Importance   Millions of low-income children in the United States reside in substandard or unaffordable housing. Relieving these burdens may be associated with changes in asthma outcomes. Objectives   To examine whether participation in the US Department of Housing and Urban Development’s (HUD) rental assistance programs is associated with childhood asthma outcomes and to examine whether associations varied by program type (public housing, multifamily housing, or housing choice vouchers). Design, Setting, and Participants   This survey study used data from the nationally representative National Health Interview Survey linked to administrative housing assistance records from January 1, 1999, to December 31, 2014. A total of 2992 children aged 0 to 17 years who were currently receiving rental assistance or would enter a rental assistance program within 2 years of survey interview were included. Data analysis was performed from January 15, 2018, to August 31, 2019. Exposures   Participation in rental assistance provided by HUD. Main Outcomes and Measures   Ever been diagnosed with asthma, 12-month history of asthma attack, and 12-month history of visiting an emergency department for the treatment of asthma among program participants vs those waiting to enter a program. Overall participation was examined, and participation in public or multifamily housing was compared with participation in housing choice vouchers. Results   This study included 2992 children who were currently participating in a HUD program or would enter a program within 2 years. Among children with an asthma attack in the past year, participation in a rental assistance program was associated with a reduced use of emergency departments for asthma of 18.2 percentage points (95% CI, −29.7 to −6.6 percentage points). Associations were only found after entrance into a program, suggesting that they were not confounded by time-varying factors. Statistically significant results were found for participation in public or multifamily housing (percentage point change, −36.6; 95% CI, −54.8 to −18.4) but not housing choice vouchers (percentage point change, −7.2; 95% CI, −24.6 to 10.3). No statistically significant evidence of changes in asthma attacks was found (percentage point change, −2.7; 95% CI, −12.3 to 7.0 percentage points). Results for asthma diagnosis were smaller and only significant at the 10% level (−4.3; 95% CI, −8.8 to 0.2 percentage points). Conclusions and Relevance   Among children with a recent asthma attack, rental assistance was associated with less emergency department use. These results may have important implications for the well-being of low-income families and health care system costs.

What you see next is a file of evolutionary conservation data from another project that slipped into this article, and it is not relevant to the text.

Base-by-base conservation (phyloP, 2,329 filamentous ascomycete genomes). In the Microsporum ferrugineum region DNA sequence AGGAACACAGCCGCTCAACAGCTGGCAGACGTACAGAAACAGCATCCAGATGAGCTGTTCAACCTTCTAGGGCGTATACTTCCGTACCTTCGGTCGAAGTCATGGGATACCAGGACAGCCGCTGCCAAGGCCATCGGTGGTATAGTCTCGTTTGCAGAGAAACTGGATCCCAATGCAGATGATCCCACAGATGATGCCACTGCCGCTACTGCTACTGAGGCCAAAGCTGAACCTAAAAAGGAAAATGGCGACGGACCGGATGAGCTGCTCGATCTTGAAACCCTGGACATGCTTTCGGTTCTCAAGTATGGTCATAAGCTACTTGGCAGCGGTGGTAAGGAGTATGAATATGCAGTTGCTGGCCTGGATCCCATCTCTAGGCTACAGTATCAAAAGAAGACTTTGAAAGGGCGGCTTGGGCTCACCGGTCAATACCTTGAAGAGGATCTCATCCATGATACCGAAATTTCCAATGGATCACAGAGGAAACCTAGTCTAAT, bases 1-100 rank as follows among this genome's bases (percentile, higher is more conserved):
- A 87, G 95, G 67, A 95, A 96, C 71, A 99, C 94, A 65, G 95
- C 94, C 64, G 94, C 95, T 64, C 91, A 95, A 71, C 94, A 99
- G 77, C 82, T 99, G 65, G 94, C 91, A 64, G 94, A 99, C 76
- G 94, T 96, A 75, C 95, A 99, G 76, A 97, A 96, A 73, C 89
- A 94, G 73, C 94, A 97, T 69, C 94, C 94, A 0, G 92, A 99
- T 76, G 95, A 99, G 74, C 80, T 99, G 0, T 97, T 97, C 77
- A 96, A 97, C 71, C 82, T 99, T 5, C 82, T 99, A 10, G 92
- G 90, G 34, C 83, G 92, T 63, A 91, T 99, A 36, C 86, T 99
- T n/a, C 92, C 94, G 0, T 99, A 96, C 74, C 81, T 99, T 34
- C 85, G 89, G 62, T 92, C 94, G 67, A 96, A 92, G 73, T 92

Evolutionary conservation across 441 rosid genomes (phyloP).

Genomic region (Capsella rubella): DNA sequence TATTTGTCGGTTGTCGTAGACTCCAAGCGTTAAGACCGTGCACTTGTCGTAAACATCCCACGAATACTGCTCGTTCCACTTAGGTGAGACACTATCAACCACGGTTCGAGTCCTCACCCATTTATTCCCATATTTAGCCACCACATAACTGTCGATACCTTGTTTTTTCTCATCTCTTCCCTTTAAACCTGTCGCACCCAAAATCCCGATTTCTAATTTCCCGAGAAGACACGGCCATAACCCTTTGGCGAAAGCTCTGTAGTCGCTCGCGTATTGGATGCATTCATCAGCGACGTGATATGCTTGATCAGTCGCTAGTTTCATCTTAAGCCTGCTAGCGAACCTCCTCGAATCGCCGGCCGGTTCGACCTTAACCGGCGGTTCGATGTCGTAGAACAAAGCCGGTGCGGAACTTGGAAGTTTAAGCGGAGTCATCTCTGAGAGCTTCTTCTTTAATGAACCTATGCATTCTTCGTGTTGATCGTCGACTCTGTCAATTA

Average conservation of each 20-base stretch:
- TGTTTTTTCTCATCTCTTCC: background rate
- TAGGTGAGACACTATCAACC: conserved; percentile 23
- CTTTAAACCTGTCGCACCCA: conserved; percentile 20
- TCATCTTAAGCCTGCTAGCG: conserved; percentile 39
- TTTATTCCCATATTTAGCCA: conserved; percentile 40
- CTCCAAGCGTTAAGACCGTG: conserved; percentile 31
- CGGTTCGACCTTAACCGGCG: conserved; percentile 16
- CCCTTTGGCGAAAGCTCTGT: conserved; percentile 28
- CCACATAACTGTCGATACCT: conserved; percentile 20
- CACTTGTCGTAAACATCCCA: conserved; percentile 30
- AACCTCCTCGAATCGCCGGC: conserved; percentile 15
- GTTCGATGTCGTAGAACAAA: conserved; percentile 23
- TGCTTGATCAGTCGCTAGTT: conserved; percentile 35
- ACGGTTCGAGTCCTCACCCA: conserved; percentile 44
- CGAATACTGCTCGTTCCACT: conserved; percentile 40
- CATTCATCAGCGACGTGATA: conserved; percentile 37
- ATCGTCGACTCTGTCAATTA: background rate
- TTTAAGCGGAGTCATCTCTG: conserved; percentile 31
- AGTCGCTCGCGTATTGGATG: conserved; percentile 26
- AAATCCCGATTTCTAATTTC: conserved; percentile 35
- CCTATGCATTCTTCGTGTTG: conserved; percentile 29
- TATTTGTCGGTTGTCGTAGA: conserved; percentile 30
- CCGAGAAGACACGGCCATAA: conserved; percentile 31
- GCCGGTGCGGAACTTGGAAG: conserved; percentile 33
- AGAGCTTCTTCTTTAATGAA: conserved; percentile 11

Located in MPRC People / Natalie Slopen, Sc.D. / Natalie Slopen Publications
Article ReferenceAssociations between Obesity, Obesogenic Environments, and Structural Racism Vary by County-Level Racial Composition
O besity rates in the U.S. are associated with area-level, food-related characteristics. Studies have previously examined the role of structural racism (policies/practices that advantaged White Americans and deprived other racial/ethnic minority groups), but racial inequalities in socioeconomic status (SES) is a novel indicator. The aim of this study is to determine the associations between racial inequalities in SES with obesity and obesogenic environments. Data from 2007⁻2014 County Health Rankings and 2012⁻2016 County Business Patterns were combined to assess the associations between relative SES comparing Blacks to Whites with obesity, and number of grocery stores and fast food restaurants in U.S. counties. Random effects linear and Poisson regressions were used and stratified by county racial composition. Racial inequality in poverty, unemployment, and homeownership were associated with higher obesity rates. Racial inequality in median income, college graduates, and unemployment were associated with fewer grocery stores and more fast food restaurants. Associations varied by county racial composition. The results demonstrate that a novel indicator of structural racism on the county-level is associated with obesity and obesogenic environments. Associations vary by SES measure and county racial composition, suggesting the ability for targeted interventions to improve obesogenic environments and policies to eliminate racial inequalities in SES.